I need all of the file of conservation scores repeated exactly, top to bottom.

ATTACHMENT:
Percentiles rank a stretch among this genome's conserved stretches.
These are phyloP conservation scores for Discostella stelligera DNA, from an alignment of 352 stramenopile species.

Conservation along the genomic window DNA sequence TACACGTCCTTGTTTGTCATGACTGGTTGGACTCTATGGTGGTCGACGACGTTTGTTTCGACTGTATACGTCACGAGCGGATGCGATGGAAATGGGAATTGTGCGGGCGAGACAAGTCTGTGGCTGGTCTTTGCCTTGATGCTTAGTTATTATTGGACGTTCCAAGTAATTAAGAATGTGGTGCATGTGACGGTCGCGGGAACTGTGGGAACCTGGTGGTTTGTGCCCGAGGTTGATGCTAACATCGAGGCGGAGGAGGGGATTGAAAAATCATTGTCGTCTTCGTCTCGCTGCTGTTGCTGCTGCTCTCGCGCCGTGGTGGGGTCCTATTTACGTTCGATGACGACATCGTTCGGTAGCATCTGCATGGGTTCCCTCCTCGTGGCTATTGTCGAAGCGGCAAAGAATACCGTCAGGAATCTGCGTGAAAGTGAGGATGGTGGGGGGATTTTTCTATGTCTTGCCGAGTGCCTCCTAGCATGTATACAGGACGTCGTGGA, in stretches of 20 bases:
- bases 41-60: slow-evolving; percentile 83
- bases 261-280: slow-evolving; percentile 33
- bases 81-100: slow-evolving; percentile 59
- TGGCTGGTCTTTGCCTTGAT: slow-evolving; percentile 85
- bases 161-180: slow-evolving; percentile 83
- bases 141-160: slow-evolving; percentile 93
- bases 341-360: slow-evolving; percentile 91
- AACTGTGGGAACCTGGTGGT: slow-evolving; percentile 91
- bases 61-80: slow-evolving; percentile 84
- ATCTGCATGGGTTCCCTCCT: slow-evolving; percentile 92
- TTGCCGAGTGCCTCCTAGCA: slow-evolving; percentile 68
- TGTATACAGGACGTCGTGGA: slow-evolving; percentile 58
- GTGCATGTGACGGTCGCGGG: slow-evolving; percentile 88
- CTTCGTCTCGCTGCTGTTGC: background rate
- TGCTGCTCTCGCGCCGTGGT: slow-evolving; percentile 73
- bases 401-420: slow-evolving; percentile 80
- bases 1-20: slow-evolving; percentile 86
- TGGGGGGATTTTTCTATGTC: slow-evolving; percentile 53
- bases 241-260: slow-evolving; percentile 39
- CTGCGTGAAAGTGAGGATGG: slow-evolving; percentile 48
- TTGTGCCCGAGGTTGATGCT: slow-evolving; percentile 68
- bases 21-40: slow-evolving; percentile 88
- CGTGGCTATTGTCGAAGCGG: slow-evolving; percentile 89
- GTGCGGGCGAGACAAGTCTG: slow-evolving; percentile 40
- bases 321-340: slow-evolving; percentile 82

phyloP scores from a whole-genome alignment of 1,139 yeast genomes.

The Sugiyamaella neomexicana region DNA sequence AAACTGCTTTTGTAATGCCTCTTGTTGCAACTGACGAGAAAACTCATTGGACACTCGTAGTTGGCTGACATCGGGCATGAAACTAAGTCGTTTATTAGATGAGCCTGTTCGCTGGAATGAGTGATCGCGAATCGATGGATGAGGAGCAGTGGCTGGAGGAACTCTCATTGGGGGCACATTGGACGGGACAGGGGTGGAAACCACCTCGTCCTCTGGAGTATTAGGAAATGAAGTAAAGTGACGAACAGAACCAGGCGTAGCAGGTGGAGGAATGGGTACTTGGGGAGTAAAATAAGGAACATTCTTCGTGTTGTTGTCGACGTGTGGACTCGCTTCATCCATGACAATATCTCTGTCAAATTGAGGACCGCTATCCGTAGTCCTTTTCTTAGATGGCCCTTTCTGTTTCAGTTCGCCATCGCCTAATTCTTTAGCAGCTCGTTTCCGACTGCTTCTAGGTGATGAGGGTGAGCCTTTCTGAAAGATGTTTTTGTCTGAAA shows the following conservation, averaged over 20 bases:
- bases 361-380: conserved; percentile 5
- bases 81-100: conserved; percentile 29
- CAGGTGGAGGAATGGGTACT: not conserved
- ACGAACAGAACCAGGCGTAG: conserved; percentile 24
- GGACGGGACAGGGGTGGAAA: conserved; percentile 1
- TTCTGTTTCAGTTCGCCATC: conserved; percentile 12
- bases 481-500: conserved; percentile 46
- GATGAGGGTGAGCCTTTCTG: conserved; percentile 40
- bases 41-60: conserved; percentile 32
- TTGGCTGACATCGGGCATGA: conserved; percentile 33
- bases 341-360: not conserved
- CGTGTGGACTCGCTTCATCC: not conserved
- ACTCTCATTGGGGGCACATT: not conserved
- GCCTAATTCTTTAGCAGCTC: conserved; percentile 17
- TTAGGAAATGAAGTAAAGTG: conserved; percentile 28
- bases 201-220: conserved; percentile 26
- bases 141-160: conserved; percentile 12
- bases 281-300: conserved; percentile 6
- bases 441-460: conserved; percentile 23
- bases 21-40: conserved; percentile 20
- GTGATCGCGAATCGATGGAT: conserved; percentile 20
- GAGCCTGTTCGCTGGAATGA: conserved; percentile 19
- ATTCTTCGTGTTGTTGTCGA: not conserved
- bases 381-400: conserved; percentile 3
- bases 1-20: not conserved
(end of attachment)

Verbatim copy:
Percentiles rank a stretch among this genome's conserved stretches.
These are phyloP conservation scores for Discostella stelligera DNA, from an alignment of 352 stramenopile species.

Conservation along the genomic window DNA sequence TACACGTCCTTGTTTGTCATGACTGGTTGGACTCTATGGTGGTCGACGACGTTTGTTTCGACTGTATACGTCACGAGCGGATGCGATGGAAATGGGAATTGTGCGGGCGAGACAAGTCTGTGGCTGGTCTTTGCCTTGATGCTTAGTTATTATTGGACGTTCCAAGTAATTAAGAATGTGGTGCATGTGACGGTCGCGGGAACTGTGGGAACCTGGTGGTTTGTGCCCGAGGTTGATGCTAACATCGAGGCGGAGGAGGGGATTGAAAAATCATTGTCGTCTTCGTCTCGCTGCTGTTGCTGCTGCTCTCGCGCCGTGGTGGGGTCCTATTTACGTTCGATGACGACATCGTTCGGTAGCATCTGCATGGGTTCCCTCCTCGTGGCTATTGTCGAAGCGGCAAAGAATACCGTCAGGAATCTGCGTGAAAGTGAGGATGGTGGGGGGATTTTTCTATGTCTTGCCGAGTGCCTCCTAGCATGTATACAGGACGTCGTGGA, in stretches of 20 bases:
- bases 41-60: slow-evolving; percentile 83
- bases 261-280: slow-evolving; percentile 33
- bases 81-100: slow-evolving; percentile 59
- TGGCTGGTCTTTGCCTTGAT: slow-evolving; percentile 85
- bases 161-180: slow-evolving; percentile 83
- bases 141-160: slow-evolving; percentile 93
- bases 341-360: slow-evolving; percentile 91
- AACTGTGGGAACCTGGTGGT: slow-evolving; percentile 91
- bases 61-80: slow-evolving; percentile 84
- ATCTGCATGGGTTCCCTCCT: slow-evolving; percentile 92
- TTGCCGAGTGCCTCCTAGCA: slow-evolving; percentile 68
- TGTATACAGGACGTCGTGGA: slow-evolving; percentile 58
- GTGCATGTGACGGTCGCGGG: slow-evolving; percentile 88
- CTTCGTCTCGCTGCTGTTGC: background rate
- TGCTGCTCTCGCGCCGTGGT: slow-evolving; percentile 73
- bases 401-420: slow-evolving; percentile 80
- bases 1-20: slow-evolving; percentile 86
- TGGGGGGATTTTTCTATGTC: slow-evolving; percentile 53
- bases 241-260: slow-evolving; percentile 39
- CTGCGTGAAAGTGAGGATGG: slow-evolving; percentile 48
- TTGTGCCCGAGGTTGATGCT: slow-evolving; percentile 68
- bases 21-40: slow-evolving; percentile 88
- CGTGGCTATTGTCGAAGCGG: slow-evolving; percentile 89
- GTGCGGGCGAGACAAGTCTG: slow-evolving; percentile 40
- bases 321-340: slow-evolving; percentile 82

phyloP scores from a whole-genome alignment of 1,139 yeast genomes.

The Sugiyamaella neomexicana region DNA sequence AAACTGCTTTTGTAATGCCTCTTGTTGCAACTGACGAGAAAACTCATTGGACACTCGTAGTTGGCTGACATCGGGCATGAAACTAAGTCGTTTATTAGATGAGCCTGTTCGCTGGAATGAGTGATCGCGAATCGATGGATGAGGAGCAGTGGCTGGAGGAACTCTCATTGGGGGCACATTGGACGGGACAGGGGTGGAAACCACCTCGTCCTCTGGAGTATTAGGAAATGAAGTAAAGTGACGAACAGAACCAGGCGTAGCAGGTGGAGGAATGGGTACTTGGGGAGTAAAATAAGGAACATTCTTCGTGTTGTTGTCGACGTGTGGACTCGCTTCATCCATGACAATATCTCTGTCAAATTGAGGACCGCTATCCGTAGTCCTTTTCTTAGATGGCCCTTTCTGTTTCAGTTCGCCATCGCCTAATTCTTTAGCAGCTCGTTTCCGACTGCTTCTAGGTGATGAGGGTGAGCCTTTCTGAAAGATGTTTTTGTCTGAAA shows the following conservation, averaged over 20 bases:
- bases 361-380: conserved; percentile 5
- bases 81-100: conserved; percentile 29
- CAGGTGGAGGAATGGGTACT: not conserved
- ACGAACAGAACCAGGCGTAG: conserved; percentile 24
- GGACGGGACAGGGGTGGAAA: conserved; percentile 1
- TTCTGTTTCAGTTCGCCATC: conserved; percentile 12
- bases 481-500: conserved; percentile 46
- GATGAGGGTGAGCCTTTCTG: conserved; percentile 40
- bases 41-60: conserved; percentile 32
- TTGGCTGACATCGGGCATGA: conserved; percentile 33
- bases 341-360: not conserved
- CGTGTGGACTCGCTTCATCC: not conserved
- ACTCTCATTGGGGGCACATT: not conserved
- GCCTAATTCTTTAGCAGCTC: conserved; percentile 17
- TTAGGAAATGAAGTAAAGTG: conserved; percentile 28
- bases 201-220: conserved; percentile 26
- bases 141-160: conserved; percentile 12
- bases 281-300: conserved; percentile 6
- bases 441-460: conserved; percentile 23
- bases 21-40: conserved; percentile 20
- GTGATCGCGAATCGATGGAT: conserved; percentile 20
- GAGCCTGTTCGCTGGAATGA: conserved; percentile 19
- ATTCTTCGTGTTGTTGTCGA: not conserved
- bases 381-400: conserved; percentile 3
- bases 1-20: not conserved